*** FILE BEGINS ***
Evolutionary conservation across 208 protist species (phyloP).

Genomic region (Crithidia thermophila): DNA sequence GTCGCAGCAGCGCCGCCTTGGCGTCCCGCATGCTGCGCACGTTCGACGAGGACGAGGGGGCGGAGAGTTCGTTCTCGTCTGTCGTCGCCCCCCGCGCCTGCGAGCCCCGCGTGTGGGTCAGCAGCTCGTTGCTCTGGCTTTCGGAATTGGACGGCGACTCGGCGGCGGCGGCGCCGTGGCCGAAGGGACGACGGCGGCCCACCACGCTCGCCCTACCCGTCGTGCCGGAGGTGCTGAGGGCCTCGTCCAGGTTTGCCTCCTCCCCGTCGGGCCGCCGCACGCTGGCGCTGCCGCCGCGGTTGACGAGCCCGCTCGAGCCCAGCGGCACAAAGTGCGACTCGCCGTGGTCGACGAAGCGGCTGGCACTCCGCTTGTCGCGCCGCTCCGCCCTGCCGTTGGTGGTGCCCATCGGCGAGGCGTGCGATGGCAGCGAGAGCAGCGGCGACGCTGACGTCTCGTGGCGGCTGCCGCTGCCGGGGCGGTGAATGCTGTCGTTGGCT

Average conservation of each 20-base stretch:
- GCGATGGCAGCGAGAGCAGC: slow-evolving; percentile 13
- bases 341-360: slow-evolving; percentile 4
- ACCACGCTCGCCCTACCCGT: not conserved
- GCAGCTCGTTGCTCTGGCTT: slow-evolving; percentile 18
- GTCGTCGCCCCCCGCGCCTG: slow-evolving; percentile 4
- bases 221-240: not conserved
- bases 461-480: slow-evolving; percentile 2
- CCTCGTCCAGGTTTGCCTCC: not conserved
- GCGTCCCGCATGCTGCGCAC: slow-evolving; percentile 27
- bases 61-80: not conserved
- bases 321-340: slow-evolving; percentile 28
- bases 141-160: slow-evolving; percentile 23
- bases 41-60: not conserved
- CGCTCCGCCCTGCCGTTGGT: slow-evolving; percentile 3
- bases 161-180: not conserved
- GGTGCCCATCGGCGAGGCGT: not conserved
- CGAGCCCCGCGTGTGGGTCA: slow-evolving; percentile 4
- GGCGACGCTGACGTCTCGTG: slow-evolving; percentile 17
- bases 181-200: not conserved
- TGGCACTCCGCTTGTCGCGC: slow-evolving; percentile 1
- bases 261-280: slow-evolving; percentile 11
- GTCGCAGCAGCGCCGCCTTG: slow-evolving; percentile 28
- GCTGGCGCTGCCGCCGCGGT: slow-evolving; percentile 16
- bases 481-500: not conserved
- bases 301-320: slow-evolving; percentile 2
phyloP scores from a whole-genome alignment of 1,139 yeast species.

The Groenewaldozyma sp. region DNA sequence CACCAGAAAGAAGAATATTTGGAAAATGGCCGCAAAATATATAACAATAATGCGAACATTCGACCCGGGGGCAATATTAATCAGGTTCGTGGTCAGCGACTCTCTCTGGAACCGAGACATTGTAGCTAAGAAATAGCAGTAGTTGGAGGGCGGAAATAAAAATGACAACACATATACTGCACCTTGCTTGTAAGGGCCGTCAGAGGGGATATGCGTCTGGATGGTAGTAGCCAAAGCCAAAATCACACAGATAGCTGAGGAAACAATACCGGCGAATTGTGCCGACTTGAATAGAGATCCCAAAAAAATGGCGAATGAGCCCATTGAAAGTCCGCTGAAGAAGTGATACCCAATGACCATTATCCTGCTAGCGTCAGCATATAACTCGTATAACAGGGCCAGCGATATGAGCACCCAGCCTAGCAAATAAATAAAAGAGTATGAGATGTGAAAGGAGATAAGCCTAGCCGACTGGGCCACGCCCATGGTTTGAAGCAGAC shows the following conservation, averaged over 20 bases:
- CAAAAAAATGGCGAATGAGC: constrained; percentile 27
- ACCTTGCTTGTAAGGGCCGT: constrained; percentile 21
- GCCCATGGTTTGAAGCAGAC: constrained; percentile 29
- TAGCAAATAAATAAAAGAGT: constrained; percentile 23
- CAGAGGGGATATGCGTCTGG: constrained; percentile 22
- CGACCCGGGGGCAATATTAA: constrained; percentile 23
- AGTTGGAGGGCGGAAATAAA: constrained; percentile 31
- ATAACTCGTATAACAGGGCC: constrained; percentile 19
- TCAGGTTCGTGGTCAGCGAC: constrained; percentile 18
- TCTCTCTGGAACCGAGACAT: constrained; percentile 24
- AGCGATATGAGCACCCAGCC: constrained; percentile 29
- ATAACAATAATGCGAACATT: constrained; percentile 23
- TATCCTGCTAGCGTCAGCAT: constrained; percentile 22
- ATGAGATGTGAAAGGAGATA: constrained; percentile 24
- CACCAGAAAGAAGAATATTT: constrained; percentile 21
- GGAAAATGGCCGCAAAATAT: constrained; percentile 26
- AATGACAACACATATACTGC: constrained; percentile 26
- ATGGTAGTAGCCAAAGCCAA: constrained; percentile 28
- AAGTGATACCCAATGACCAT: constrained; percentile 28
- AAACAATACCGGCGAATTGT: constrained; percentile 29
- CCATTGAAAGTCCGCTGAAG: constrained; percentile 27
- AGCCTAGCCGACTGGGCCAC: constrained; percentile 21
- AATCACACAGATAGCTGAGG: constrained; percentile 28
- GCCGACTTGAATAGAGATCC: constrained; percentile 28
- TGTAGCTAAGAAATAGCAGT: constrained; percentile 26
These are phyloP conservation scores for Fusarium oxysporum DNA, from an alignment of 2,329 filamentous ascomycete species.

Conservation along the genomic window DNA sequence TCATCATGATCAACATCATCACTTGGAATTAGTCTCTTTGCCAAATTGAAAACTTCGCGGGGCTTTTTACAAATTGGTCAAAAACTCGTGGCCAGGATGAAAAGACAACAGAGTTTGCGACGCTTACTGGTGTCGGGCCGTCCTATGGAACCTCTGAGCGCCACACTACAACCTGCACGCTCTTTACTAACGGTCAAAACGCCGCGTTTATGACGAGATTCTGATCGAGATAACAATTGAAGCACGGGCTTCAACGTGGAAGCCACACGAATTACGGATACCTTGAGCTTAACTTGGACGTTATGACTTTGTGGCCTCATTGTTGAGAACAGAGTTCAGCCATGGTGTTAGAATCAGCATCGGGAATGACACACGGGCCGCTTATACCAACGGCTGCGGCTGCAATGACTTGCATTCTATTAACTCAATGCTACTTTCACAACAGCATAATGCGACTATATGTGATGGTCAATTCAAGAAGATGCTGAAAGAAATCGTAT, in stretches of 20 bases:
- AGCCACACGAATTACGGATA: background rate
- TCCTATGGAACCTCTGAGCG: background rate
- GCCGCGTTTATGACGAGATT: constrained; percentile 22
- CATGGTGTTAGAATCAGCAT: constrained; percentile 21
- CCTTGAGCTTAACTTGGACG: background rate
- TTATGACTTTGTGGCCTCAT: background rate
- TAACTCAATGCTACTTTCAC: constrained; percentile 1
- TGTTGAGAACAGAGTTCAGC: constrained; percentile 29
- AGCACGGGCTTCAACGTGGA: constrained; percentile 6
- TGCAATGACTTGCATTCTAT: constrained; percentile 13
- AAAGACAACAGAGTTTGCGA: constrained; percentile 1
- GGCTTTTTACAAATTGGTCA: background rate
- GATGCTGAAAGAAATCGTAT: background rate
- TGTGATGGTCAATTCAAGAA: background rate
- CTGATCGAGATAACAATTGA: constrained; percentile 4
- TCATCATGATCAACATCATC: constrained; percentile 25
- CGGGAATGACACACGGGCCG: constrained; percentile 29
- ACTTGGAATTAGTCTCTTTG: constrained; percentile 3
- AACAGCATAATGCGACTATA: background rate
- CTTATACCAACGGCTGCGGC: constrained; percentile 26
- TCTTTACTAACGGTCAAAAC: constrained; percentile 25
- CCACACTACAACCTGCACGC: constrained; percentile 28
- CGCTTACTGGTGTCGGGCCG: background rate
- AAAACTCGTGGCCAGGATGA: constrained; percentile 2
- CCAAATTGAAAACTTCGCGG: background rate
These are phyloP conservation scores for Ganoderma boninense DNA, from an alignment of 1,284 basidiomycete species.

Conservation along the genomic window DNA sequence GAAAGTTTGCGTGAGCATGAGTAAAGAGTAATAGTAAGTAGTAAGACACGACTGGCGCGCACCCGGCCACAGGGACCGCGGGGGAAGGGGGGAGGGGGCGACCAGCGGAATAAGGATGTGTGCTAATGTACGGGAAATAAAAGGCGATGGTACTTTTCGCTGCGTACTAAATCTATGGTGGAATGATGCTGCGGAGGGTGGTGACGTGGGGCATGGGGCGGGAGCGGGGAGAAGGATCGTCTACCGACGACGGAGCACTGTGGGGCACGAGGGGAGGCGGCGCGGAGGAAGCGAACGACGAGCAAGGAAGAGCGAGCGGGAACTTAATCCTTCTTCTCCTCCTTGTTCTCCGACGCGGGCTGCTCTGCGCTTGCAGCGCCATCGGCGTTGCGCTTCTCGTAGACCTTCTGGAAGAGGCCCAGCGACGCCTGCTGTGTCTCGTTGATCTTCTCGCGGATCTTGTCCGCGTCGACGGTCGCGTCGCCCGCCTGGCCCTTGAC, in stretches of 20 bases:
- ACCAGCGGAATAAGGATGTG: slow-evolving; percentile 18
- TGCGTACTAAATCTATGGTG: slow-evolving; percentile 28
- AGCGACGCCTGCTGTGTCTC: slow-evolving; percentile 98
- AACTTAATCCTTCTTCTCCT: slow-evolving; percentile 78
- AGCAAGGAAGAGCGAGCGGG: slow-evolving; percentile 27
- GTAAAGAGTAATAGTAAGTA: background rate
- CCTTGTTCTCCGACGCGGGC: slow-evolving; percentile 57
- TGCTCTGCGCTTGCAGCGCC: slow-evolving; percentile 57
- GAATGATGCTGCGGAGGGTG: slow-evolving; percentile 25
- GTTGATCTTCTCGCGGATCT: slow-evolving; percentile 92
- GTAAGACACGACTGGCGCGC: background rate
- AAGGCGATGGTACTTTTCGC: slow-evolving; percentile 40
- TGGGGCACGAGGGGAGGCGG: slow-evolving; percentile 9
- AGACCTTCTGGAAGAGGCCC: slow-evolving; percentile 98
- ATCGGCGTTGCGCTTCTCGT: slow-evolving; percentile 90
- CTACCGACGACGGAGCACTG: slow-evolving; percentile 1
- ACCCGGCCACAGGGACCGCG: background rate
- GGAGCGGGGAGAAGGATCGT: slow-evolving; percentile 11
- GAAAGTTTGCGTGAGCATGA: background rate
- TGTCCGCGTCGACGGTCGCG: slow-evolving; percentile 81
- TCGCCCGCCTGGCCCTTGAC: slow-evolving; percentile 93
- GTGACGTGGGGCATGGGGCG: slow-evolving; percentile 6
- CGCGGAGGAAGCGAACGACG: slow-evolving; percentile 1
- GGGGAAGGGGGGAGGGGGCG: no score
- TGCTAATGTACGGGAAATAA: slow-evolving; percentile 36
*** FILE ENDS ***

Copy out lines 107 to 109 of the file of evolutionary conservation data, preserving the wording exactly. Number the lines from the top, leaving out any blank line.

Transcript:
- CGCGGAGGAAGCGAACGACG: slow-evolving; percentile 1
- GGGGAAGGGGGGAGGGGGCG: no score
- TGCTAATGTACGGGAAATAA: slow-evolving; percentile 36